TRADEOFF

To fund projects like the Cancer Moonshot, Congress had to strip away some of the FDA’s most important regulatory powers

Late on Nov. 30, the US House of Representatives voted in sweeping favor across both sides of the aisle (392-26) on a $6.8 billion medical research bill. It’s expected to pass in the Senate, and it has support from the Obama administration.

The 21st Century Cures Act is great for medical research. It provides funding for issues like fighting the opioid crisis and to continue massive government-sponsored medical research projects like the BRAIN Initiative, the Precision Medicine Initiative, and vice president Joe Biden’s Cancer Moonshot. It also provides finances for mental health programs, including suicide prevention on college campuses, screening for depression in women who are pregnant, and support for young children who have mental health or behavioral problems.

All of this medical research spending, though, came with a regulatory compromise. Tucked in the folds of the bill were a number of new laws that allow the US Food and Drug Administration (FDA) to speed up the approval process for a range of treatments.

For example, the Cures Act allows for the expedited approval of new uses of drugs that had been approved previously for other conditions with just anecdotal case studies providing evidence that they work, instead of the usual randomized clinical trials. On the one hand, this means that treatments could reach patients more quickly, and save more lives. But on the other, it means that patients could be exposed to therapies whose risks aren’t completely understood.

There’s also a section of the Act that “expedite[s] the development and availability of treatments for serious or life-threatening bacterial or fungal infections in patients with unmet needs.” That sounds great in theory, but in practice, these drugs might be approved for use in specific patient populations without ever being tested in those people.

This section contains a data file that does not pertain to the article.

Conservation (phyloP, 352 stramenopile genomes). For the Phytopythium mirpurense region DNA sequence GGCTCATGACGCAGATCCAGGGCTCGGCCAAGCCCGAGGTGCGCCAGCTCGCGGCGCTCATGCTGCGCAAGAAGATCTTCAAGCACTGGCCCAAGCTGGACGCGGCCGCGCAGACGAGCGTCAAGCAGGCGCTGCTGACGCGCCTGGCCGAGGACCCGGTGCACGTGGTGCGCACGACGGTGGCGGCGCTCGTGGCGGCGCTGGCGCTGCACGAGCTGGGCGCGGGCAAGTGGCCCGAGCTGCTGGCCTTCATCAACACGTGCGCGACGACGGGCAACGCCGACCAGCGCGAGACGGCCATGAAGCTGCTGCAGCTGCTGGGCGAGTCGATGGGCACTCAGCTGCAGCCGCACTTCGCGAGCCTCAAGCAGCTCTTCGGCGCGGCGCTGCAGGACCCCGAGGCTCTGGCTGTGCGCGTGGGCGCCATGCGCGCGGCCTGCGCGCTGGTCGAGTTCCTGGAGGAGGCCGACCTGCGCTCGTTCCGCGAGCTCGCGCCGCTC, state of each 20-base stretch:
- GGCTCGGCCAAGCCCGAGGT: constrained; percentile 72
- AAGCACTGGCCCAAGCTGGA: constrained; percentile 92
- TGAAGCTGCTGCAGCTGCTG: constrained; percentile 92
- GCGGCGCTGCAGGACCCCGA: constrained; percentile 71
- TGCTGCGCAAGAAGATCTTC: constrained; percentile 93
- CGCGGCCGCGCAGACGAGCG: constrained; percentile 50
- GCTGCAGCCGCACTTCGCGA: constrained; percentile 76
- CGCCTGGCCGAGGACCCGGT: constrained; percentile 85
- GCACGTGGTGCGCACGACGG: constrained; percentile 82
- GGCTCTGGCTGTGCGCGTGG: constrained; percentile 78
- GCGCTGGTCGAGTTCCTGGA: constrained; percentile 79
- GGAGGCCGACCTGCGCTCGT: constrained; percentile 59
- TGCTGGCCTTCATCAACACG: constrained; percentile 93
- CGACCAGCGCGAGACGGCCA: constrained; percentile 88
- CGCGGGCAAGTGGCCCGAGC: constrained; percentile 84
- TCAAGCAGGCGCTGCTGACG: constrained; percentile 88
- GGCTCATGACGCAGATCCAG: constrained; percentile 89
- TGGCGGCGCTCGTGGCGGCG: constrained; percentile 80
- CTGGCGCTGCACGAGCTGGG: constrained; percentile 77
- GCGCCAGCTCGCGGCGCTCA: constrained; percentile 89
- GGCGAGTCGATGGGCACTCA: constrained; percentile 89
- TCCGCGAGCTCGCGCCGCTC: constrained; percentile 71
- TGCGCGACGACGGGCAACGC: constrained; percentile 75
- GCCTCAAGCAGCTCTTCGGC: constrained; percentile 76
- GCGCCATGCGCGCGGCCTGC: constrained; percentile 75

According to NPR, some 1,445 lobbyists from 400 organizations worked to sway lawmakers on this bill. Over 1,300 were from groups in favor of the bill, including deep-pocketed pharmaceutical companies in favor of the expedited approval process. “It really is a David and Goliath issue of where the money is,” Diana Zuckerman, the president of the nonprofit National Center for Health Research (which did not lobby for the bill), told NPR.

The Act will go to the Senate next week, where it is expected to pass. Notably, though, Democratic senators Elizabeth Warren from Massachusetts and Bernie Sanders from Vermont have vocally opposed it because of the softened regulations. On Nov. 28, Warren called the bill “extortion,” implying the benefits to the patients with additional medical research would be greatly outweighed by the risks of diminished regulation. The same week, Sanders said in a statement, “This is a bad bill which should not be passed in its current form. It’s time for Congress to stand up to the world’s biggest pharmaceutical companies, not give them more handouts.”

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